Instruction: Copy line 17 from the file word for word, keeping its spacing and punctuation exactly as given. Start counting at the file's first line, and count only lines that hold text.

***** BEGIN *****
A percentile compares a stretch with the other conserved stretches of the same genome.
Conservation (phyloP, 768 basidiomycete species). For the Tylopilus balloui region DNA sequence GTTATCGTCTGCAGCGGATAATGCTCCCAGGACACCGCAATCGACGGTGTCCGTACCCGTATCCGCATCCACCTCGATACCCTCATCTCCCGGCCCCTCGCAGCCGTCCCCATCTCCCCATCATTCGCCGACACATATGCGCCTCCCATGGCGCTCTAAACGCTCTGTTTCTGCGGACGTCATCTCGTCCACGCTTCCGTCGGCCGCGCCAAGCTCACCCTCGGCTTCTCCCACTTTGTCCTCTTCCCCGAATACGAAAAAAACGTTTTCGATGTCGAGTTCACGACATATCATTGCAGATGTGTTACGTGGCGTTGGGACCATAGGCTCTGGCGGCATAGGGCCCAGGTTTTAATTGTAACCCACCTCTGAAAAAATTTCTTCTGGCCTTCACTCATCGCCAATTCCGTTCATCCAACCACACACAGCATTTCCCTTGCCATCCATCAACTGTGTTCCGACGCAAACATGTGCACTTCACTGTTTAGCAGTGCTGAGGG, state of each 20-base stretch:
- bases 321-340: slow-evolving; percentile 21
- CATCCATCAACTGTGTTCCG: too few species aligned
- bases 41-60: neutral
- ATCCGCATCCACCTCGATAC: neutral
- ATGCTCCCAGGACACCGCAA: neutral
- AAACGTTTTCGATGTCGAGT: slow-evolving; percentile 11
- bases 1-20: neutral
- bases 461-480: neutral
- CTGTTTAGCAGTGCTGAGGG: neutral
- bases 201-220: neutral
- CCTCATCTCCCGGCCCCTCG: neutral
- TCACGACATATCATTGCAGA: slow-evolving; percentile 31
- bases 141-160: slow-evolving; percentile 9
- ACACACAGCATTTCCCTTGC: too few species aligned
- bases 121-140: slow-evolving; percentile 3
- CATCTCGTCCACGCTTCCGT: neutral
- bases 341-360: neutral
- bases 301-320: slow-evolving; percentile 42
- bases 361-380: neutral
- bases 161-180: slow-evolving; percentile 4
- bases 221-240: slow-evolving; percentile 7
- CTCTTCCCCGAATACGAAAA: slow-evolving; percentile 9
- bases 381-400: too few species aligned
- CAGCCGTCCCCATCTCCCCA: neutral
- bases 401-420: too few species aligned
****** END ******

- bases 121-140: slow-evolving; percentile 3